History of the Center of Concern

1978

Agency Opens:

The “Office of Ombudsman for Park Ridge,” officially opens as a non-profit agency
serving the needs of older residents in suburban Maine Township. Founded by a Park Ridge resident named Dorothea J. Heinrich along with 4 female friends. The agency was formed in response to community survey findings that indicated a lack of support for seniors and their family caregivers. Heinrich formed the agency with a “seed” grant from Suburban Area Agency on Aging and the support of individual donations.

In the first year, the all-volunteer agency served 350 individuals with information and referrals, telephone reassurance and friendly visiting to seniors and homebound residents. The agency’s first Bylaws state that “the purposes of this organization are to serve as an independent, unbiased and effective sounding board for local residents who have problems or concerns; to act as a liaison between such residents and other individuals or local agencies, including city government; to bring pressure to bear upon individuals and/or agencies when necessary to effect suitable action; to help develop public confidence in local agencies and in city government; and, through the foregoing, to make Park Ridge a better place to live.”

First Board Elected:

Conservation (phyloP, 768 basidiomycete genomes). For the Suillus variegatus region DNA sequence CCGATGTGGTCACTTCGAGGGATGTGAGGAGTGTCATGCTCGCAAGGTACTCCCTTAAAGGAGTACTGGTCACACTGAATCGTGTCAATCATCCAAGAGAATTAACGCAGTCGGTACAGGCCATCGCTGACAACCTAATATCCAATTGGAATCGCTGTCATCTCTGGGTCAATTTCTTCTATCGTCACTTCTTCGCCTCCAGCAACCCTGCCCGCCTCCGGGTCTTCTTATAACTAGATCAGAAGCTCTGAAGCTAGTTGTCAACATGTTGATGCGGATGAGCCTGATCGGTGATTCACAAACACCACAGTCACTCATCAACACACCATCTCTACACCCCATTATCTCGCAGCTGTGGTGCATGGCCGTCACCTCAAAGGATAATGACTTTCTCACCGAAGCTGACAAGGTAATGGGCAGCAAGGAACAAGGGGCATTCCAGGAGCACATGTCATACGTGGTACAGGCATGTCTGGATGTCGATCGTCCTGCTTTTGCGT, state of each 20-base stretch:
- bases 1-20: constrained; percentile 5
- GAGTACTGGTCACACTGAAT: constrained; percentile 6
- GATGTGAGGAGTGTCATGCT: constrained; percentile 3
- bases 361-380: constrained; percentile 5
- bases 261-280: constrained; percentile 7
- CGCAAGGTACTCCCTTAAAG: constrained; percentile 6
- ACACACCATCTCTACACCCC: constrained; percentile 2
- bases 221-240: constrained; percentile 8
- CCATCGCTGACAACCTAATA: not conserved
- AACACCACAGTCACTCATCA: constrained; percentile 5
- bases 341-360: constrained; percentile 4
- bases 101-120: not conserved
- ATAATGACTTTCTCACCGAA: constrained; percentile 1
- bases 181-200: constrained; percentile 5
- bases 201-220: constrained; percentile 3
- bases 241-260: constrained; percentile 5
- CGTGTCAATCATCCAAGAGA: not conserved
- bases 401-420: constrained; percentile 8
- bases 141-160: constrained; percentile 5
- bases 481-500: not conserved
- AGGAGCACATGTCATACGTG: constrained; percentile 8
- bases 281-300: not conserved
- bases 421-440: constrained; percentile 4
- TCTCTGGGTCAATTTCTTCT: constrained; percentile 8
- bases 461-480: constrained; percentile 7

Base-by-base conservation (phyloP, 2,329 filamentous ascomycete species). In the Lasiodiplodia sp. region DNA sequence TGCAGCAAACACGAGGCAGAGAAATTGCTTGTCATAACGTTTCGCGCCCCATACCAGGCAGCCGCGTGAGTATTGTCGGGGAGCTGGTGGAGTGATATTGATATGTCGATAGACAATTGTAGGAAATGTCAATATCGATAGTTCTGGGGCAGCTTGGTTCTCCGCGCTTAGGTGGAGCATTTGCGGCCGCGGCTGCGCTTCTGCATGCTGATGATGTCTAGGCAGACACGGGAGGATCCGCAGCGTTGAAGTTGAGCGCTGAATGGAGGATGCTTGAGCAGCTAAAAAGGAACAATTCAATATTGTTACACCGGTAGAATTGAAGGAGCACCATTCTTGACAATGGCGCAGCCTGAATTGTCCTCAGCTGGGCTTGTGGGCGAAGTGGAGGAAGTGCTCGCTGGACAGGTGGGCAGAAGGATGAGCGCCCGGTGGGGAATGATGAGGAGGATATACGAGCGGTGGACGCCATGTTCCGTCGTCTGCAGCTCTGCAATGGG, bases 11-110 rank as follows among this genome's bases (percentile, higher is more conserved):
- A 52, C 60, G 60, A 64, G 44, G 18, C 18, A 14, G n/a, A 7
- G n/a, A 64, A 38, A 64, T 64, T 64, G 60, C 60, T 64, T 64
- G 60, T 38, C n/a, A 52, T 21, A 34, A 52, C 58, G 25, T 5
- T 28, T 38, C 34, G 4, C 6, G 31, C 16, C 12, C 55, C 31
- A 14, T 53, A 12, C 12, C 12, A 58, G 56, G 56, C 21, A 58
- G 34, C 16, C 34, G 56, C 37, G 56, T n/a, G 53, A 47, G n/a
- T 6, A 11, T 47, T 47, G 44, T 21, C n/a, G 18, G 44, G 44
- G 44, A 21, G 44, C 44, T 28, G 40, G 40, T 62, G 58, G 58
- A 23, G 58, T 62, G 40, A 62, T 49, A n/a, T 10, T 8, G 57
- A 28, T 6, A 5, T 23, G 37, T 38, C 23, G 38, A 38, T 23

The First Board Election was held November 10th at Centennial Park in Park Ridge. In the first year of operations, 39 board members were recruited with individual voting rights to support the agency’s important mission.

1980

Legal Counseling Added:

Free legal advice for seniors living in Park Ridge begins. Soon after, legal counseling becomes an official program with pro bono services provided by a local attorney.

1982

Salvation Army Unit:

Agency becomes a Salvation Army Service Unit providing food vouchers, rent and utility assistance to needy households.

Housing Program Added:

Housing counseling and referral program begins, including Home Sharing (matching homeowners seeking extra income with home seekers needing affordable housing.)

More Counseling Services:

A variety of free counseling services is offered thanks to the generosity of area professionals volunteering their time and resources to help clients. Counseling services include Medicare, financial and budgeting, income tax preparation, employment for seniors, community outreach, secretarial services for seniors, blood pressure testing, special meetings and classes. A driver’s refresher course is offered.

Name Changed to Center of Concern:

With the addition of many services since 1978, the agency’s name is legally changed to The Center of Concern.

1983

Joins United Way:

The Center becomes a United Way Affiliate, funded by Park Ridge and Des Plaines United Way until 2012. Eventually, Park Ridge Community Find separates from United Way but continues to support the Center of Concern.

1984

The Center Relocates:

The Center of Concern moves to a larger office space at 1580 N Northwest Highway in Park Ridge, IL.

1987

New Funding Sources:

The Center of Concern receives First Funding Award from Maine Township followed by Support from the Cities of Des Plaines and Park Ridge.

1993

Founder Retires:

Dee Heinrich retires. Mary Schurder is named the second Director of the Center.

1994

Auxiliary Group Formed:

Fundraising Auxiliary is formed to organize special events in support of the Center.